When Collaboration Thrives

Sometimes, the right people come together at the right time to achieve something big. This study seems to have been one of those rare occasions, as the list of authors boasts a wide variety of expertise.

“I cannot think of another research project from our hands that has been quite as collaboration-centered as this one. Everyone contributed with their own niche piece to the puzzle,” says Daniel Hansen.

As Daniel Hansen explains it, he took part in the ‘hands-on’ work in the lab, working with the different mouse and human liver samples. Peter R. Jakobsgaard, another chief author of the article, contributed to the study with his expertise in computational biomedicine.

“I spend most of my research behind a computer screen rather than in the lab, working with computational analyses and statistics. I was responsible for the majority of the single-cell analysis in this study,” Peter R. Jakobsgaard explains.

Another one of the authors, Trine Vestergaard Dam, contributed to the study with her specialisation in identifying the gene-regulatory networks driving MASH.

“In my PhD project, we investigated how the DNA structure changes in MASH, focusing on the regulatory aspects of gene expression. And that was what we supplied to this study – chromatin data from our research to give additional insight to what controls the hepatic stellate cell identity,” Trine Vestergaard Dam says.

With the single-cell sequencing done in-house at SDU, and with the researchers often being no more than a few meters apart, the practical conditions for the study were also extremely favourable, as the three researchers explain.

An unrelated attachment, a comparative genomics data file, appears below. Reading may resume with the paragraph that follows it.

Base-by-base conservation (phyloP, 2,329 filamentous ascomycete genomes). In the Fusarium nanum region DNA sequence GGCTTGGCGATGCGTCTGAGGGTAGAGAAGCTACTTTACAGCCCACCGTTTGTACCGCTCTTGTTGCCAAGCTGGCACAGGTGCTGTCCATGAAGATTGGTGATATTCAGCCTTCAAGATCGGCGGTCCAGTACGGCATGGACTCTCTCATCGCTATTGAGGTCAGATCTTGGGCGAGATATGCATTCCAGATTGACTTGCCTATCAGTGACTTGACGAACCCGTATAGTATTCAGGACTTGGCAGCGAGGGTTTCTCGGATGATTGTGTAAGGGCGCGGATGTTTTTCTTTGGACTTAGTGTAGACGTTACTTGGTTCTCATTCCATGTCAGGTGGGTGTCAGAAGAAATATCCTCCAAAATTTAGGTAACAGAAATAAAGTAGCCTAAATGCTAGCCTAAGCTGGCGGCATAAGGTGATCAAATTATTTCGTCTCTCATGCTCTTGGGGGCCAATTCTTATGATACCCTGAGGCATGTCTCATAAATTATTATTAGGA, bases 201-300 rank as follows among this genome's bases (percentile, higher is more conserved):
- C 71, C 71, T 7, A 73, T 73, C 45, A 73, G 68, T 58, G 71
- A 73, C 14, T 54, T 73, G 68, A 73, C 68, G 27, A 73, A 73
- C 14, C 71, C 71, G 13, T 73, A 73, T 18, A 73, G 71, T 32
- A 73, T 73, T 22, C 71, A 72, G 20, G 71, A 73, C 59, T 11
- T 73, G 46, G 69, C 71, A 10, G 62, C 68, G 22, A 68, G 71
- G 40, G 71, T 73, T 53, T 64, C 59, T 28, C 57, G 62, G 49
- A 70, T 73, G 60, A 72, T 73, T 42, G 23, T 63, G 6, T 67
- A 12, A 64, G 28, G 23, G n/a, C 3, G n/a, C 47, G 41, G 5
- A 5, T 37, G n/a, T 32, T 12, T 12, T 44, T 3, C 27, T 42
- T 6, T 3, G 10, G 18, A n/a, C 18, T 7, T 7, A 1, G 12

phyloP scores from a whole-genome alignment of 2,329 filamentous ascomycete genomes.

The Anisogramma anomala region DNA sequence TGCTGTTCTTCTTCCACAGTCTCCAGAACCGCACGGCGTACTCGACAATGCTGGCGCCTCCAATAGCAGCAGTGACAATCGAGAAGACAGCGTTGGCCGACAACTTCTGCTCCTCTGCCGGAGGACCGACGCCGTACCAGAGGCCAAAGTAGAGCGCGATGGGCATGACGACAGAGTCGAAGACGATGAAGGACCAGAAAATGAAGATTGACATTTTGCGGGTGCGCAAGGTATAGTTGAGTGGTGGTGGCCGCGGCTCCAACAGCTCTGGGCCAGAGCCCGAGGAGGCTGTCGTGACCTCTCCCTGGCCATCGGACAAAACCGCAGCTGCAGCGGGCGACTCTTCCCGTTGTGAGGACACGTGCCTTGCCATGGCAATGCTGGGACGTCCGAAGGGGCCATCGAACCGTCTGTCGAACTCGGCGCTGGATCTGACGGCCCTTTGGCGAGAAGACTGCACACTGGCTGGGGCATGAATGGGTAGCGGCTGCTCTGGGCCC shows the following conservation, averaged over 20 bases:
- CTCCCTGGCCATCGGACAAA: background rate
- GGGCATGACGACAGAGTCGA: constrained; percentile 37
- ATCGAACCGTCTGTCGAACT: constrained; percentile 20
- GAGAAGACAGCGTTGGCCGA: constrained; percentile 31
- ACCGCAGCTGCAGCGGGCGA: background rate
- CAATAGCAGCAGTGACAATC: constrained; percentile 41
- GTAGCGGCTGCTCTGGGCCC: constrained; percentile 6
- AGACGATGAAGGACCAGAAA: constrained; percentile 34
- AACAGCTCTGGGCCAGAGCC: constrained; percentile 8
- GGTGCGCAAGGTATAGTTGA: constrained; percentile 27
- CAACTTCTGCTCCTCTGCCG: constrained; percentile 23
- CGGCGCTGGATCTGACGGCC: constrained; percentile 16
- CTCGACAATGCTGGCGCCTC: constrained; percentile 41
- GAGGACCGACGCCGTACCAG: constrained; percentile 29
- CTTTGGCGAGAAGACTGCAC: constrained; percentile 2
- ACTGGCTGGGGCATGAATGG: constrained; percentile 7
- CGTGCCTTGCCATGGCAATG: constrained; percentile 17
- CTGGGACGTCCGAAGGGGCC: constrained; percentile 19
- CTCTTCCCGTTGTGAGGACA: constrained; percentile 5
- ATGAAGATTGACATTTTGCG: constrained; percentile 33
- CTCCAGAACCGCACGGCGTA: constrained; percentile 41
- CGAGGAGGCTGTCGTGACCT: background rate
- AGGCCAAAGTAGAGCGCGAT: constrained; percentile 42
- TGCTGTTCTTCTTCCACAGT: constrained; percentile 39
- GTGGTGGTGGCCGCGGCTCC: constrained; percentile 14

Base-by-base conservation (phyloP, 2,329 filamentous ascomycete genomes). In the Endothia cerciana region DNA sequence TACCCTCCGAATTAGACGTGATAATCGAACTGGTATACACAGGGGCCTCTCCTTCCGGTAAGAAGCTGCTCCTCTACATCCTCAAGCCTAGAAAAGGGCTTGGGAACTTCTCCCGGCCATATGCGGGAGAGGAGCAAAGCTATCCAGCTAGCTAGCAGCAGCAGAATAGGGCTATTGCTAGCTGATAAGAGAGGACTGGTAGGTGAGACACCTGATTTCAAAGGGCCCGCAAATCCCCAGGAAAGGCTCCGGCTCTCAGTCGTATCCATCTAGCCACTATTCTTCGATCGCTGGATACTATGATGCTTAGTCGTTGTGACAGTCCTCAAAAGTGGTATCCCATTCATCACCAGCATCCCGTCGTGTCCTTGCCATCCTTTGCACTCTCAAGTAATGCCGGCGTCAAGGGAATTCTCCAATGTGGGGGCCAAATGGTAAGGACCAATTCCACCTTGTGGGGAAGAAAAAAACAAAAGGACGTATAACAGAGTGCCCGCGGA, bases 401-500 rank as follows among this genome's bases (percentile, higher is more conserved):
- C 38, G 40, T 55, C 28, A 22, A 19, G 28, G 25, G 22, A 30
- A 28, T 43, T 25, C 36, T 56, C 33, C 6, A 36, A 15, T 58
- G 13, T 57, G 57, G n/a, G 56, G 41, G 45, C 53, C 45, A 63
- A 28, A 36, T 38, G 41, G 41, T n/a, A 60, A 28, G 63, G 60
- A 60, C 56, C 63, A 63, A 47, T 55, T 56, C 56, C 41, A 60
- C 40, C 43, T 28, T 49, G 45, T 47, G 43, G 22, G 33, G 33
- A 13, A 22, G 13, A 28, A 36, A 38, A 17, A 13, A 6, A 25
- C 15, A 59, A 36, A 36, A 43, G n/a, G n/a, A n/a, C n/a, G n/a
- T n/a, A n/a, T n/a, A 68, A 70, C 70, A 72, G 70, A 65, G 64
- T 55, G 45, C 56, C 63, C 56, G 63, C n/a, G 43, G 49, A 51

“While writing the paper, we all became more and more proud of what we had achieved as a team. We discussed it afterward – if we could do another study like this, benefiting from so many diverse skills, we would do it in a heartbeat,” concludes Daniel Hansen.

About the Authors

Daniel Hansen is a postdoc at the Functional Genomics and Metabolism Research unit (FGM) found at the Department of Biochemistry and Molecular Biology (BMB) at the University of Southern Denmark. He is a former Danish Diabetes Academy (DDA, now DDEA) grant recipient.

Peter R. Jakobsgaard is a PhD fellow at the FGM, BMB at the University of Southern Denmark.

Trine Vestergaard Dam is a postdoc at FGM, BMB at the University of Southern Denmark. She is a former DDA grant recipient.

Daniel Hansen (left), Peter R. Jakobsgaard, and Trine Vestergaard Dam


Single cell-resolved study of advanced murine MASH reveals a homeostatic pericyte signaling module

Sofie M. Bendixen*, Peter R. Jakobsgaard*, Daniel Hansen*, Kamilla H. Hejn*, Mike K. Terkelsen, Frederik A. Bjerre, Annemette P. Thuelsen, Niels G. Eriksen, Philip Hallenborg, Yana Geng, Trine V. Dam, Frederik T. Larsen, Charlotte W. Wernberg, Janusa Vijayathurai, Emma A.H. Scott, Ann-Britt Marcher, Sönke Detlefsen, Lars Grøntved, Henrik Dimke, Rebecca Berdeaux, Thomas Q. de Aguiar Vallim, Peter Olinga, Mette M. Lauridsen, Aleksander Krag, Blagoy Blagoev, Kim Ravnskjær.

*Contributed equally.

Journal of Hepatology (November 2023) DOI: